1963 Topps Baseball Cards

63T-BERRA1963 was a glorious year for baseball. The World Series featured the first Yankees/Dodgers matchup since the Bums moved out of Brooklyn. Sandy Koufax and Elston Howard won the National & American League MVP awards while wearing jersey #32. And Topps issued its most desirable set of the entire decade.

The 1963 Topps Baseball Card Set contains 576 cards divided up into seven series. It’s one of the unusual instances where the semi-high numbered 6th series (#447-522) is considerably scarcer to obtain than the high numbered 7th series (#523-576).

Topps’ design is a winner. The fronts featuring multiple images of the player; a closeup in a solid color circle on the bottom right and either a portrait or action shot as the main photo.

Topps would wait another 20 years before reviving this classic combination for their 1983 Topps release. On the backs, Topps returned to their habit of providing complete career player statistics.

63T-AARONUnlike the previous year, when Topps struggled with out-of-register and blurry photography, the 1963 photos really pop. Most of the star cards are more valuable in this year than other years (even those not in the semi-high or high series); in particular, the Willie Mays, Hank Aaron, Sandy Koufax, Whitey Ford, Yogi Berra, Mickey Mantle and Ernie Banks.

One reasonable explanation is the condition-sensitive nature of the set replete with beautiful color bottom borders with chip very easily. Finding a 63 Topps card in Near Mint condition is fairly difficult, but when you do, the bottom colors make the eye appeal of the card striking.

1963 Topps possesses a strong checklist of stars and superstars that easily squash their 1963 Fleer competition. Mantle, Aaron, Berra, Ford, Banks, Stan Musial, Roger Maris, Frank Robinson, Ed Mathews and Al Kaline appear in only the Topps release. In the semi and high series, Harmon Killebrew (short print), Willie McCovey, Lou Brock and Duke Snider are all tough gets who don’t have a 63 Fleer cards.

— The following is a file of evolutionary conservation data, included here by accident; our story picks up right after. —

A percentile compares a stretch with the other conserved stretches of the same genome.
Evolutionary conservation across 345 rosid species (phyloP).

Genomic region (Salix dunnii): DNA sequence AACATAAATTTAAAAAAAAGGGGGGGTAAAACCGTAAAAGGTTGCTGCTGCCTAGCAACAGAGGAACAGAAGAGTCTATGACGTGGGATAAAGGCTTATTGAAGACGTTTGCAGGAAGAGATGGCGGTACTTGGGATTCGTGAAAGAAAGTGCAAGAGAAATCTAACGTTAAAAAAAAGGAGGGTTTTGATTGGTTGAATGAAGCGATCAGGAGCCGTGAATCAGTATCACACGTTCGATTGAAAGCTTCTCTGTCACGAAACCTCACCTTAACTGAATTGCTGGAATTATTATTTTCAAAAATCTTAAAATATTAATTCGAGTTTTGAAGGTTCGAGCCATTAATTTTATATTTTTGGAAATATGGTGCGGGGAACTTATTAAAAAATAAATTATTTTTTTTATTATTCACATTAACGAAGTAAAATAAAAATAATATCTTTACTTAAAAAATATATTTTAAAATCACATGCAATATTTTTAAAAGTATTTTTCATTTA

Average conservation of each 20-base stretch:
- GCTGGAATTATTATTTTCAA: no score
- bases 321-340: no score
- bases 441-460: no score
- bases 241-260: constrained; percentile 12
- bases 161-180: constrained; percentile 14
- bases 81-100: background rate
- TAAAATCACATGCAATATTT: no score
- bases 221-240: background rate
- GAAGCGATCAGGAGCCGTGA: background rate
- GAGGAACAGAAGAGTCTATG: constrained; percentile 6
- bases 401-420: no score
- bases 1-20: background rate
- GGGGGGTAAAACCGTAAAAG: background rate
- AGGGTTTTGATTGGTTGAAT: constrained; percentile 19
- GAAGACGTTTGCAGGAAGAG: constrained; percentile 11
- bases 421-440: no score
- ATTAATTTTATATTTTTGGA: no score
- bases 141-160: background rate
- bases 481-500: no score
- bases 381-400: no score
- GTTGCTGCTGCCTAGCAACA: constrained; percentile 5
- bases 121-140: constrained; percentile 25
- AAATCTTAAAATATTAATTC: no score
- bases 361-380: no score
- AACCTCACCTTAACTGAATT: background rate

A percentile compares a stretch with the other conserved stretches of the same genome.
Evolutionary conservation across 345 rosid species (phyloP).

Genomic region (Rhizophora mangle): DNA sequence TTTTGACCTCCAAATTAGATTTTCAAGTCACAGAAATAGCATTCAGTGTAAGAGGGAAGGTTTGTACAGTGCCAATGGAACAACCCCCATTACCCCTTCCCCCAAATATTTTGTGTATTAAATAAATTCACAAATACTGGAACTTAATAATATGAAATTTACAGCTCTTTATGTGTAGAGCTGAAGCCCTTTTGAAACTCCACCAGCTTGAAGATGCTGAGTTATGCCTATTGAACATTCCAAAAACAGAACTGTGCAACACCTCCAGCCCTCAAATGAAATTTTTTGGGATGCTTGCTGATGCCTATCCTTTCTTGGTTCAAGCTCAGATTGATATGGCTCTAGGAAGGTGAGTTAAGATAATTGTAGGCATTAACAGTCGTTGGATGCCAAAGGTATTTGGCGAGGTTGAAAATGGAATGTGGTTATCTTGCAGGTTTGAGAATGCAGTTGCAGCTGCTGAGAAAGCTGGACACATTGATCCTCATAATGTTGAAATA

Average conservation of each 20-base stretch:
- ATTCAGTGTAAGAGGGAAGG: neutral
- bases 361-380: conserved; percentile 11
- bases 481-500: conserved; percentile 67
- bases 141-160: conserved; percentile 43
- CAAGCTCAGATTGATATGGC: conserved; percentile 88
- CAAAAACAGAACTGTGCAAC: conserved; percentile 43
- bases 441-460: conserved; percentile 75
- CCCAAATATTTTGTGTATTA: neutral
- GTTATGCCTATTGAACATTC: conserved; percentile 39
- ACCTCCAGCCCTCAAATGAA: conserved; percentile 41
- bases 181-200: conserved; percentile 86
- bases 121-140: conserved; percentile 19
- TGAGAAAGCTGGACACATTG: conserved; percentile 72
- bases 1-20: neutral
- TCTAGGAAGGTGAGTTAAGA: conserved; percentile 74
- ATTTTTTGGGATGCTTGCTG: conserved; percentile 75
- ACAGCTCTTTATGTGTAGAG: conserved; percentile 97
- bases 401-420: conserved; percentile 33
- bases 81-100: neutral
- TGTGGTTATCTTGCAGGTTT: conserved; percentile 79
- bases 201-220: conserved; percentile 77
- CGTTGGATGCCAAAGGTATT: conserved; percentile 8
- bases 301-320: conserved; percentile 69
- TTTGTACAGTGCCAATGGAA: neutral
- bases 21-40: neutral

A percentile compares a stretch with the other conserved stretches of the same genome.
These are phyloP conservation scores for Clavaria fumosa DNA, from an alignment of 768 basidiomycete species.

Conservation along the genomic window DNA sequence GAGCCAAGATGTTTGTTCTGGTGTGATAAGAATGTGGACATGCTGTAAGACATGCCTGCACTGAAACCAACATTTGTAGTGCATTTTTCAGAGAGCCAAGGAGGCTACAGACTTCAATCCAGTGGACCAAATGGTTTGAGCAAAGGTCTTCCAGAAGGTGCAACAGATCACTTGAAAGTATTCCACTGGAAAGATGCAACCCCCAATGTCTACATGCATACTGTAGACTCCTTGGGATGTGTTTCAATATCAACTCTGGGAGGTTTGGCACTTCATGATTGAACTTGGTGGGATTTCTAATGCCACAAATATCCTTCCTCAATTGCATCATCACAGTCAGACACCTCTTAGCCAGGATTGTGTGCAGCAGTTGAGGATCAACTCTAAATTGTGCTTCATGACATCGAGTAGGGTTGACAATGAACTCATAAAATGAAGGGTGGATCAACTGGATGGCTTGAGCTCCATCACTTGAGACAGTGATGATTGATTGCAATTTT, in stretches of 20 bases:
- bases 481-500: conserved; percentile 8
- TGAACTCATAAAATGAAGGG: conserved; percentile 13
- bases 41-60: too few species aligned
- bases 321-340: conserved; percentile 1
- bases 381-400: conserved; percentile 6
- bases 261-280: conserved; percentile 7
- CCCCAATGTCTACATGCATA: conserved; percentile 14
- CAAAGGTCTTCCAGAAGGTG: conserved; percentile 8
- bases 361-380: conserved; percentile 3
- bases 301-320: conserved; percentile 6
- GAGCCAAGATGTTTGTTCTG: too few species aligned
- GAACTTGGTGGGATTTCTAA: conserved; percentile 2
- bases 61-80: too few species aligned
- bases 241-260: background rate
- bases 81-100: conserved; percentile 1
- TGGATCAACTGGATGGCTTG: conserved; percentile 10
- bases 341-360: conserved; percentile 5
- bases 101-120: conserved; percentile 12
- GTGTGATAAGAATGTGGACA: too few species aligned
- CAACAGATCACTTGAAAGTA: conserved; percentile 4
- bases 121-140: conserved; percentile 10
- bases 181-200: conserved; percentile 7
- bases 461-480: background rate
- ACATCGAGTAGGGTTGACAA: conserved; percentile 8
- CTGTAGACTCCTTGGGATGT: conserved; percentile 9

63T-ROSEThe most sought-after and expensive 1963 Topps card is #537, the 1963 Rookie Stars card of Pedro Gonzalez, Ken McMullen and Al Weis. Did I mention that these three share the card with the most controversial ballplayer of the last 50 years, Pete Rose? Love him or hate him (and there’s usually no in between) Pete Rose is the most polarizing and popular rookie card of the 1960s. A Near Mint Rose rookie is the only $1,000 baseball card in any regular Topps release of the decade.

Rose isn’t the only Hall of Fame rookie in the set as the 1963 Topps also boasts Willie Stargell on card number 553. Along with the two monster rookies and superstar selection, the set has many other things to offer.

The first New York Mets team card and the first Marvelous Marv Throneberry Met card make their debuts along with the rookies of Rusty Staub, Tony Oliva and NBA Hall of Famer, and one-time White Sox prospect, Dave DeBusschere.

Topps also went to extraordinary lengths to jam as many extra superstars into the set in their popular combo cards. The multi-player cards are a huge asset of the 1963 Topps, with cardboard classics such as; Bombers’ Best (Mickey Mantle, Tom Tresh & Bobby Richardson), Pride Of N.L. (Willie Mays & Stan Musial), Power Plus (Ernie Banks & Hank Aaron), Buc Blasters (Roberto Clemente, Smoky Burgess, Dick Stuart & Bob Skinner), Dodgers’ Big Three (Sandy Koufax, Don Drysdale & Johnny Podres) and Friendly Foes (Duke Snider & Gil Hodges).

Give Topps credit for making the 1963s a fan-friendly set which still endures with baseball card collectors.

If you have any 1963 Topps baseball cards (either sets, singles or an accumulation) to sell or any items on our baseball buy list, PLEASE CONTACT Mark Rubin at 914-725-2225 or via email at mark@amerlegends.com. A quick phone call is all it takes to get started.